There’s nothing like the video clip broadcast in Israel and around the world this past weekend to show the ugly, crazy and pointless face of the Israeli occupation.
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The video was shot last Friday during the weekly protest in the West Bank village of Nabi Saleh. In it, an Israel Defense Forces soldier is seen trying to forcibly arrest a 12-year-old Palestinian boy who has his arm bandaged. A few Palestinian women are trying to stop the soldier, until his commander instructs him to let the child go.
The IDF claims the boy was throwing stones, but one of the eyewitnesses, Jonathan Pollak – who works for this organization – denies this claim. The IDF also tried to argue that the soldier didn’t realize it was a child, a claim that seems unfounded.
The soldier’s face is masked; the women in the video are seen tearing the mask off. Unlike other recent cases of stone-throwing, the soldier didn’t use his rifle or shoot the child – unlike, for example, Binyamin Brigade commander Col. Yisrael Shomer early last month. Then, the officer fatally shot a Palestinian youth in the back, after the teen had thrown stones at the vehicle in which he was riding.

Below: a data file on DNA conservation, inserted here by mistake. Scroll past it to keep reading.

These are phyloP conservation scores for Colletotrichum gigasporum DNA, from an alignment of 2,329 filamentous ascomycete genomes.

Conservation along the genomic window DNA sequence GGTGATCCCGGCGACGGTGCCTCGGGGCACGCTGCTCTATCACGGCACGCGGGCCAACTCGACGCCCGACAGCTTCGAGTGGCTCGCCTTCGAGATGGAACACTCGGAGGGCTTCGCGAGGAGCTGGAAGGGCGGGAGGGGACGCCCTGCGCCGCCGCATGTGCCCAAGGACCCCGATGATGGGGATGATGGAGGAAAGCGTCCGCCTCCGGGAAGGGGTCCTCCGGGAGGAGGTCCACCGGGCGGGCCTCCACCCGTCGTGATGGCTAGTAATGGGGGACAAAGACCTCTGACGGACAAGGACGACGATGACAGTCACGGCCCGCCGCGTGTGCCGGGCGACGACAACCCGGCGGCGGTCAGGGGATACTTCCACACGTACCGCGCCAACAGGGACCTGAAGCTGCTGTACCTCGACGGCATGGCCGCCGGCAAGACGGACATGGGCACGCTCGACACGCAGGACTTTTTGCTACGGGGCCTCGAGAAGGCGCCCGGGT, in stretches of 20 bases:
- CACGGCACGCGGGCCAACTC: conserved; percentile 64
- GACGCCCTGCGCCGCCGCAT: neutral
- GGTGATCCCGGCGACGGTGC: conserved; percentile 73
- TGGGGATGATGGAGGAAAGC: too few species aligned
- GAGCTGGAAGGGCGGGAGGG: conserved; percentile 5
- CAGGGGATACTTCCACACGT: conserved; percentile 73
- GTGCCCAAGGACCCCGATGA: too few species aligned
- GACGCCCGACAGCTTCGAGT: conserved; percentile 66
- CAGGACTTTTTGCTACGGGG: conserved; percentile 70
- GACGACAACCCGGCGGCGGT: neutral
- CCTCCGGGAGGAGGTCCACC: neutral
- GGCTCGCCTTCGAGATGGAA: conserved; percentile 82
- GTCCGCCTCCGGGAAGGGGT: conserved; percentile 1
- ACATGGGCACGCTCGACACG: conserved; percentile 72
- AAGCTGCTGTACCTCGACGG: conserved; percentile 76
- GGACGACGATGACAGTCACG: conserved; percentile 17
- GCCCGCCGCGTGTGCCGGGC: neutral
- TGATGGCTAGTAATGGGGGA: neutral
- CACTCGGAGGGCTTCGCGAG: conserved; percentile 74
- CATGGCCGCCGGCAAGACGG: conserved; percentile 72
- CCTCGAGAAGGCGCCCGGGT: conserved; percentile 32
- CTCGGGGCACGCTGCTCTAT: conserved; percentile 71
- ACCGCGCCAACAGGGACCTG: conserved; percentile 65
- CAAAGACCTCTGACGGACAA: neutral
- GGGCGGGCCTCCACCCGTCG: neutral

Spokesmen for the extreme right – like Ronen Shoval, a founder of the right-wing group Im Tirtzu, and Gabi Avital, chairman of Professors for a Strong Israel – were quick to denounce the rules of engagement. “My heart goes out to the soldier and his commanders, and more so to the IDF, whose hands are tied,” Shoval wrote.
But like a thousand witnesses, the pictures show that the soldier’s life was not in danger for a single second. In many previous cases the soldiers’ lives were not endangered, yet they still fired at stone-throwers. The power of the camera is stronger here than anything else.
The soldier should be commended for not firing, and his commander did well to tell him to leave the boy alone – that should have been obvious, but it has not been for a long time.
The video clearly shows, once again, the truth about a great deal of the IDF’s operational activities: chasing children. What should the soldier have done?
The images show him having no idea what to do. His commanders probably didn’t have an answer for the situation in which he found himself, and it’s doubtful if the senior IDF brass would know what the soldier should have done.
It’s hard to blame him. An army that fights children and chases them as they flee is an army that has lost its conscience. The only way to change the situation is to change the reality. There is no other way.